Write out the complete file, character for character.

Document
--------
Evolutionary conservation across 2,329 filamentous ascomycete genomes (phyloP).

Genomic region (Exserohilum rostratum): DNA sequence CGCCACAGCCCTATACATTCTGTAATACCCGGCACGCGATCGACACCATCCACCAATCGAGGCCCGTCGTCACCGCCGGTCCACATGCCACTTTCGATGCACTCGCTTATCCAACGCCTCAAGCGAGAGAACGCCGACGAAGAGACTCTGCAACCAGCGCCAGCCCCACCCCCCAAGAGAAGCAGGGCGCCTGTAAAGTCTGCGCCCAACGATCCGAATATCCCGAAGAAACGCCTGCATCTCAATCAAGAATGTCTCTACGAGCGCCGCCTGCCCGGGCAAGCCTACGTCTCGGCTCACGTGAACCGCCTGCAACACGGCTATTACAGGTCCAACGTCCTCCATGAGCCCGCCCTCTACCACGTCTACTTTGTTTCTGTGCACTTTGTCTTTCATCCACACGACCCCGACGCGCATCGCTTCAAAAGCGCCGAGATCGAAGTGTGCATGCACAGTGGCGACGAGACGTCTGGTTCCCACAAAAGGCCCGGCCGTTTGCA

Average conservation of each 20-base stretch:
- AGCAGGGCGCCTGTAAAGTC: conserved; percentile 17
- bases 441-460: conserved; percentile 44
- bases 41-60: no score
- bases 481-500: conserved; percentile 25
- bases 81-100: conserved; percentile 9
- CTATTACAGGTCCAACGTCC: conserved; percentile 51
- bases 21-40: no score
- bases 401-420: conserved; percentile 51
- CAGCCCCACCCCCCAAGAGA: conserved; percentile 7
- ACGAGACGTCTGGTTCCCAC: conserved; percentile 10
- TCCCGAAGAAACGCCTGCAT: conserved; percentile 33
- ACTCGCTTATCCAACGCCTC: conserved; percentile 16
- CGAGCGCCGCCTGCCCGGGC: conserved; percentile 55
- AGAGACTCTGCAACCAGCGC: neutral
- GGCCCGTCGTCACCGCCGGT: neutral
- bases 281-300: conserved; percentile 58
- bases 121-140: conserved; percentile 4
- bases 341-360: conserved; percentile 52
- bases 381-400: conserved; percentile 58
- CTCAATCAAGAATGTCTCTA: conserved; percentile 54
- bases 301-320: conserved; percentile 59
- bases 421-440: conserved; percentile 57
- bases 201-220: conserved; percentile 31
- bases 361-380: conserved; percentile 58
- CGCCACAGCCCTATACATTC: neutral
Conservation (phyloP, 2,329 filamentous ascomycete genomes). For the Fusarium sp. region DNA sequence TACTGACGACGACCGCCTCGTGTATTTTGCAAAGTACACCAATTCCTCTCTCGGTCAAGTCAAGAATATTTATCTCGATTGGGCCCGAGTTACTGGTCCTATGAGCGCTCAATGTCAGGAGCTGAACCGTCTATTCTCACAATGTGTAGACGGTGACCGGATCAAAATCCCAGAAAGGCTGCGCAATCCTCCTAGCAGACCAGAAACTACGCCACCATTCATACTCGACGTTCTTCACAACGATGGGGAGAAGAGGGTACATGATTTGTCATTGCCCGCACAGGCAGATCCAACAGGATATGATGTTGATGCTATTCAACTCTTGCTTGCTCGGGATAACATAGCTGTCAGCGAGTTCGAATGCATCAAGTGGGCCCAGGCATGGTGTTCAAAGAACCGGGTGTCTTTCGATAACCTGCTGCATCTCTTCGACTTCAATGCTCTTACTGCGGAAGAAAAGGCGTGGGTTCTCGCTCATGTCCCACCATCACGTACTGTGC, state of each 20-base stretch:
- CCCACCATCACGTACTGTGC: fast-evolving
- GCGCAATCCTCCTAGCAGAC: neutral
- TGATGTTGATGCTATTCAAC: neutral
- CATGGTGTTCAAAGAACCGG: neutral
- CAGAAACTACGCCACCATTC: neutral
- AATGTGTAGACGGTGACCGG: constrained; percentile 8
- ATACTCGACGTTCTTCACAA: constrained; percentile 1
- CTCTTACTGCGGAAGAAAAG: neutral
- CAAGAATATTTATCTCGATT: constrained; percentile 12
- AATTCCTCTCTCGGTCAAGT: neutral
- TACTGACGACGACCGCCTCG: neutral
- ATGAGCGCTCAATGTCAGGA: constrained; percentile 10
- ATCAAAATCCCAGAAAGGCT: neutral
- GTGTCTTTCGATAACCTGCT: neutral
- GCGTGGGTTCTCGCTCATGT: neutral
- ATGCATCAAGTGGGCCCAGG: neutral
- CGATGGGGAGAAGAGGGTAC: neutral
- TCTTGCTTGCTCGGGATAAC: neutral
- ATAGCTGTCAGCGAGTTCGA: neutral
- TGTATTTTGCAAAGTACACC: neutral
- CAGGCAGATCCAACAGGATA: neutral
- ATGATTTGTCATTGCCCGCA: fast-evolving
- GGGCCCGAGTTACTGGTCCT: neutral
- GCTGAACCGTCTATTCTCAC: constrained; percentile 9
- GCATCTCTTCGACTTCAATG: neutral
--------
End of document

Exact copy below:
Evolutionary conservation across 2,329 filamentous ascomycete genomes (phyloP).

Genomic region (Exserohilum rostratum): DNA sequence CGCCACAGCCCTATACATTCTGTAATACCCGGCACGCGATCGACACCATCCACCAATCGAGGCCCGTCGTCACCGCCGGTCCACATGCCACTTTCGATGCACTCGCTTATCCAACGCCTCAAGCGAGAGAACGCCGACGAAGAGACTCTGCAACCAGCGCCAGCCCCACCCCCCAAGAGAAGCAGGGCGCCTGTAAAGTCTGCGCCCAACGATCCGAATATCCCGAAGAAACGCCTGCATCTCAATCAAGAATGTCTCTACGAGCGCCGCCTGCCCGGGCAAGCCTACGTCTCGGCTCACGTGAACCGCCTGCAACACGGCTATTACAGGTCCAACGTCCTCCATGAGCCCGCCCTCTACCACGTCTACTTTGTTTCTGTGCACTTTGTCTTTCATCCACACGACCCCGACGCGCATCGCTTCAAAAGCGCCGAGATCGAAGTGTGCATGCACAGTGGCGACGAGACGTCTGGTTCCCACAAAAGGCCCGGCCGTTTGCA

Average conservation of each 20-base stretch:
- AGCAGGGCGCCTGTAAAGTC: conserved; percentile 17
- bases 441-460: conserved; percentile 44
- bases 41-60: no score
- bases 481-500: conserved; percentile 25
- bases 81-100: conserved; percentile 9
- CTATTACAGGTCCAACGTCC: conserved; percentile 51
- bases 21-40: no score
- bases 401-420: conserved; percentile 51
- CAGCCCCACCCCCCAAGAGA: conserved; percentile 7
- ACGAGACGTCTGGTTCCCAC: conserved; percentile 10
- TCCCGAAGAAACGCCTGCAT: conserved; percentile 33
- ACTCGCTTATCCAACGCCTC: conserved; percentile 16
- CGAGCGCCGCCTGCCCGGGC: conserved; percentile 55
- AGAGACTCTGCAACCAGCGC: neutral
- GGCCCGTCGTCACCGCCGGT: neutral
- bases 281-300: conserved; percentile 58
- bases 121-140: conserved; percentile 4
- bases 341-360: conserved; percentile 52
- bases 381-400: conserved; percentile 58
- CTCAATCAAGAATGTCTCTA: conserved; percentile 54
- bases 301-320: conserved; percentile 59
- bases 421-440: conserved; percentile 57
- bases 201-220: conserved; percentile 31
- bases 361-380: conserved; percentile 58
- CGCCACAGCCCTATACATTC: neutral
Conservation (phyloP, 2,329 filamentous ascomycete genomes). For the Fusarium sp. region DNA sequence TACTGACGACGACCGCCTCGTGTATTTTGCAAAGTACACCAATTCCTCTCTCGGTCAAGTCAAGAATATTTATCTCGATTGGGCCCGAGTTACTGGTCCTATGAGCGCTCAATGTCAGGAGCTGAACCGTCTATTCTCACAATGTGTAGACGGTGACCGGATCAAAATCCCAGAAAGGCTGCGCAATCCTCCTAGCAGACCAGAAACTACGCCACCATTCATACTCGACGTTCTTCACAACGATGGGGAGAAGAGGGTACATGATTTGTCATTGCCCGCACAGGCAGATCCAACAGGATATGATGTTGATGCTATTCAACTCTTGCTTGCTCGGGATAACATAGCTGTCAGCGAGTTCGAATGCATCAAGTGGGCCCAGGCATGGTGTTCAAAGAACCGGGTGTCTTTCGATAACCTGCTGCATCTCTTCGACTTCAATGCTCTTACTGCGGAAGAAAAGGCGTGGGTTCTCGCTCATGTCCCACCATCACGTACTGTGC, state of each 20-base stretch:
- CCCACCATCACGTACTGTGC: fast-evolving
- GCGCAATCCTCCTAGCAGAC: neutral
- TGATGTTGATGCTATTCAAC: neutral
- CATGGTGTTCAAAGAACCGG: neutral
- CAGAAACTACGCCACCATTC: neutral
- AATGTGTAGACGGTGACCGG: constrained; percentile 8
- ATACTCGACGTTCTTCACAA: constrained; percentile 1
- CTCTTACTGCGGAAGAAAAG: neutral
- CAAGAATATTTATCTCGATT: constrained; percentile 12
- AATTCCTCTCTCGGTCAAGT: neutral
- TACTGACGACGACCGCCTCG: neutral
- ATGAGCGCTCAATGTCAGGA: constrained; percentile 10
- ATCAAAATCCCAGAAAGGCT: neutral
- GTGTCTTTCGATAACCTGCT: neutral
- GCGTGGGTTCTCGCTCATGT: neutral
- ATGCATCAAGTGGGCCCAGG: neutral
- CGATGGGGAGAAGAGGGTAC: neutral
- TCTTGCTTGCTCGGGATAAC: neutral
- ATAGCTGTCAGCGAGTTCGA: neutral
- TGTATTTTGCAAAGTACACC: neutral
- CAGGCAGATCCAACAGGATA: neutral
- ATGATTTGTCATTGCCCGCA: fast-evolving
- GGGCCCGAGTTACTGGTCCT: neutral
- GCTGAACCGTCTATTCTCAC: constrained; percentile 9
- GCATCTCTTCGACTTCAATG: neutral